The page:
From what I have learned, being engaged is a beautiful time in your life. A time when you and your fiancé grow together as a couple, and face important decisions that may affect your future together. In addition to these life-altering decisions, you also make many seemingly important decisions when it comes to your wedding. Besides me, three of my friends have gotten engaged since January. After talking with them, other friends and family members who have already tied the knot, and thinking of my own journey down this path, I have thought of the eight sentences that others and myself heard during our engagements, and wish we never had.
1. What was the date of your bridal shower/bachelorette party again?
This one is merely a pet peeve, but still valid enough to be mentioned. The bride is insanely anxious the last weeks of her engagement, and asking when one of her parties is adds to her stress. It makes her worried that you might not be attending after you've already RSVP'd "yes", or you will probably end up being late. Or worst of all, it might make her think you don't care. It might seem a little over the top, but wedding stress can make a basket-case out of even the best of us. My advice? Ask a bridesmaid or a family member when the event is. Or if you're really in a pinch, ask the groom. Just don't ask the bride.
2. Are you sure you want to wear/have/do that at your wedding?
Maybe the bride-to-be is an uber traditionalist. Maybe she spent the better part of the twelfth grade daydreaming about walking down a long, candle lit aisle in St. Paul's Chapel, in a ball gown worthy of a celebrity at the Oscars. Perhaps her dream reception is at The Plaza Hotel, with a live band playing the classics, with 300 of her closest friends by her side. Or maybe the bride-to-be is enchanted by the great outdoors. Her dream wedding would be in the woods, or in her family's backyard, with a guest list consisting of 50 people. Her father gives a roaring speech, and the bridal party toasts him with Mason Jars. Well, whoever your bride is and whatever she wants, don't give her a hard time about it. Oh, and when she tells you about the knee length wedding dress and studded cowboy boots she just picked up, just smile and tell her how gorgeous she will look.
3. Where are you going on your honeymoon? Oh, well we went to X, and it was amazing. You should go there instead.
Sure, you went to Paris/Hawaii/Dubai on your Honeymoon, and it was a dream come true for you. Keep in mind that there are many factors that come into play when a couple chooses their honeymoon destination. Whether it be financial, or maybe just wanting to stay a little closer to home, don't make a couple feel like they made the wrong choice because it's not somewhere you would pick.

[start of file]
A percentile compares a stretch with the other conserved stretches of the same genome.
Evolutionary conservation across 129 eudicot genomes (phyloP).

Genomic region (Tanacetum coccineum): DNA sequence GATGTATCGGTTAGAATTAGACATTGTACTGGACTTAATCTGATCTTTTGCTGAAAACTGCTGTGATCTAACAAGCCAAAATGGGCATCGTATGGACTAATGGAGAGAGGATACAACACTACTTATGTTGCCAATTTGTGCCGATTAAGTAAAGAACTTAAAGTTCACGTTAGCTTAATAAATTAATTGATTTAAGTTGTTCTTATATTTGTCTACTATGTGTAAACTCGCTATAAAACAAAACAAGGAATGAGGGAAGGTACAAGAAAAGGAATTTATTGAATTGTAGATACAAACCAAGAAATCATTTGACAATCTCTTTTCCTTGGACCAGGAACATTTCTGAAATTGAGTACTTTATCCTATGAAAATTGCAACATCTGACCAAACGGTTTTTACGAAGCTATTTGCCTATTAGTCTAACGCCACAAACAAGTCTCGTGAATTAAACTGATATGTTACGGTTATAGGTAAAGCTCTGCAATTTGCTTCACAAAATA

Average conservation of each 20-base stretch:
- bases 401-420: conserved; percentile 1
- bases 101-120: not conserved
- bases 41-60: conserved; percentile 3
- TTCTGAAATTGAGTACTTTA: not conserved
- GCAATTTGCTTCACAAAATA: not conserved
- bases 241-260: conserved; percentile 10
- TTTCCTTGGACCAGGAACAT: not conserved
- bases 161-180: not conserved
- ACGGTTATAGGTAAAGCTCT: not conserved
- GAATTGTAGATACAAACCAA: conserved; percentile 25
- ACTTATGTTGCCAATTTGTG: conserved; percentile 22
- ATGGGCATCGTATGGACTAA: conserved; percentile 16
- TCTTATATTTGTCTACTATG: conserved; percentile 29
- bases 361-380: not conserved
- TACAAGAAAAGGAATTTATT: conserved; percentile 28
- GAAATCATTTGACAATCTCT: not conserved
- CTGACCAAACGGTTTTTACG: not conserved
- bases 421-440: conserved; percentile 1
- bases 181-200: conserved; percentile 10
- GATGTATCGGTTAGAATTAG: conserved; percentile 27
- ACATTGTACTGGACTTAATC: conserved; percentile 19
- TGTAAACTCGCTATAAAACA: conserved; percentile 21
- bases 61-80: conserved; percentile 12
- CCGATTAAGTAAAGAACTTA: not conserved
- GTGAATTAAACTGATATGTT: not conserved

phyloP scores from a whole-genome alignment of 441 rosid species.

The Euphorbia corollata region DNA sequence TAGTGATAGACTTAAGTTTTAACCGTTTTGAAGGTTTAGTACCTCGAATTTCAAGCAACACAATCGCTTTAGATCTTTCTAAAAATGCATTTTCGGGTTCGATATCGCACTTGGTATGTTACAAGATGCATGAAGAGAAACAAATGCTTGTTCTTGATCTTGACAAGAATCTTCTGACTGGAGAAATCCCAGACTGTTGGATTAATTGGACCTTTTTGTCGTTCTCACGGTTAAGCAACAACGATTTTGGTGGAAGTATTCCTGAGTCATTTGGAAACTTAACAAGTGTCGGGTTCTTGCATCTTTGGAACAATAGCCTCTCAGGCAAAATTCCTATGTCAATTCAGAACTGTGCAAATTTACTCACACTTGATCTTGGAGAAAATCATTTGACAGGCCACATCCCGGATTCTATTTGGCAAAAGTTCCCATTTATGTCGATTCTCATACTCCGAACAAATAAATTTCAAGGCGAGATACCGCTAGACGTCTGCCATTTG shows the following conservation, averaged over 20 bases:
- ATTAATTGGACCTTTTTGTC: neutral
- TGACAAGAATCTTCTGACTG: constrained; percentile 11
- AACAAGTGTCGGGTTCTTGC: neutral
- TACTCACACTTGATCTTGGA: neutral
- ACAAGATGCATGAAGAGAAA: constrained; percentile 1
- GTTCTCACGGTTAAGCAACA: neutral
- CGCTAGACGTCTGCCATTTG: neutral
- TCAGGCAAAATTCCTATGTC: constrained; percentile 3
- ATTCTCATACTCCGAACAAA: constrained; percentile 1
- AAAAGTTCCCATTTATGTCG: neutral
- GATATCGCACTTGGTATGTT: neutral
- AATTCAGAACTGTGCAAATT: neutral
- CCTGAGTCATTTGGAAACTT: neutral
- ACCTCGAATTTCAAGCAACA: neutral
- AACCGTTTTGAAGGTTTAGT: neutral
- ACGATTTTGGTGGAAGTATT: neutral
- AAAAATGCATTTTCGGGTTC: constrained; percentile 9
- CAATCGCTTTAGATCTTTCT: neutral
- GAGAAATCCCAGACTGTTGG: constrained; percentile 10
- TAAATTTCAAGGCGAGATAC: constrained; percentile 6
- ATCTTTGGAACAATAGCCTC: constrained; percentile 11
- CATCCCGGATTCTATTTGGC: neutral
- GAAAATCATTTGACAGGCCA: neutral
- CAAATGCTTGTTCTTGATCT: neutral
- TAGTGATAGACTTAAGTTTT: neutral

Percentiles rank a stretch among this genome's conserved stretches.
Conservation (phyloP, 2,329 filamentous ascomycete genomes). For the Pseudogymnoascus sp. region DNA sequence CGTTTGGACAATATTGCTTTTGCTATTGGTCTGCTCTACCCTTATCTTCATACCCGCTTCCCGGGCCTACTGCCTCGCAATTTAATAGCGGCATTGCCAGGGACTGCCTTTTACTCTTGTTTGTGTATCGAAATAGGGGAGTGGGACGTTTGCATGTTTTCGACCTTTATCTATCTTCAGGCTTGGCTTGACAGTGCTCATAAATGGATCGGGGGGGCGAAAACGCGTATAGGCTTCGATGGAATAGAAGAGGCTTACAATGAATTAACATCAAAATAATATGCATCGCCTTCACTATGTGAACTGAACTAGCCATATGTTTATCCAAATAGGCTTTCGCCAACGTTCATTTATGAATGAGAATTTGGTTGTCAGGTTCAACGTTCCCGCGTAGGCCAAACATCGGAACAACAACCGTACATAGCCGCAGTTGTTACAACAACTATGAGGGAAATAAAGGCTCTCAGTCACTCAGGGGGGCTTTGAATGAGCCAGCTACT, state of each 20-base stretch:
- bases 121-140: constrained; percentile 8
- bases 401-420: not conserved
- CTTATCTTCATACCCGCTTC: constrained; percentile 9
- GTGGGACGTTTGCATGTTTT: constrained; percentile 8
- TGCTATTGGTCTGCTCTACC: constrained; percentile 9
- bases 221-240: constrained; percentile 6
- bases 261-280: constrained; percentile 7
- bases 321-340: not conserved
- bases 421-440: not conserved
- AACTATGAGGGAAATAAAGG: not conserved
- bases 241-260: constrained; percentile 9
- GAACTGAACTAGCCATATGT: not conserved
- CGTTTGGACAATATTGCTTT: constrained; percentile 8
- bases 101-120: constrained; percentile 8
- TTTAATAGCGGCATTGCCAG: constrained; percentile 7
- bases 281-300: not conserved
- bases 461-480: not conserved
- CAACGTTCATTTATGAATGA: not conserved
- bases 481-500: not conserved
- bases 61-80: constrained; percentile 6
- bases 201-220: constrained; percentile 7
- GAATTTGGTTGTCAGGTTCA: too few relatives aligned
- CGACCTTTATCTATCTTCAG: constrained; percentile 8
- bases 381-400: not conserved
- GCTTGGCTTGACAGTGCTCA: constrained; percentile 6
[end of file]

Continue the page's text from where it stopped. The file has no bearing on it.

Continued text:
4. I can't believe you're paying so much for your florist/photographer/band! You should have told me, I would have given you the number of the people I used.
This will make your bride think, "Ok, where was this magical vendor seven months ago when I put my first deposit down?" Or maybe, "Are we getting ripped off?". The thing is, different vendors charge different prices. City prices are usually more than rural, and so on. Even if you think your friend, or family member, is getting ripped off, don't bring it up to her four weeks before her wedding when she's locked into her contract and probably very happy with her choice at this point.
5. Are you going to try to have children right away?
No explanation needed.
6. What's on the menu for the wedding?
Unless you are a vegetarian, or have food allergies, it's not appropriate to ask this question. If you're asking out of curiosity, or just to make conversation, then sure, fire away. But if your intentions are to make the bride feel bad because she didn't choose a "low carb" option for a second cousin who she hasn't seen in four years, this probably isn't the time.
7. Did you start your wedding diet?
Once again, no explanation needed.
8. Are you nervous?
Whether or not the bride seems nervous, you really shouldn't bring this up. It could be implied that she should be nervous about her wedding, and shake any confidence she may have. Also, don't confuse nerves with stress. A bride may seem extremely distressed three weeks before her wedding, but on the day-of she could be floating on air. You never know if one of her bridesmaids backed out, or if she hasn't been able to come up with enough money to fully pay off the band. Or worse, if she doesn't feel nervous, she might start to become worried that she isn't and become stressed over whether or not she is making the right choice.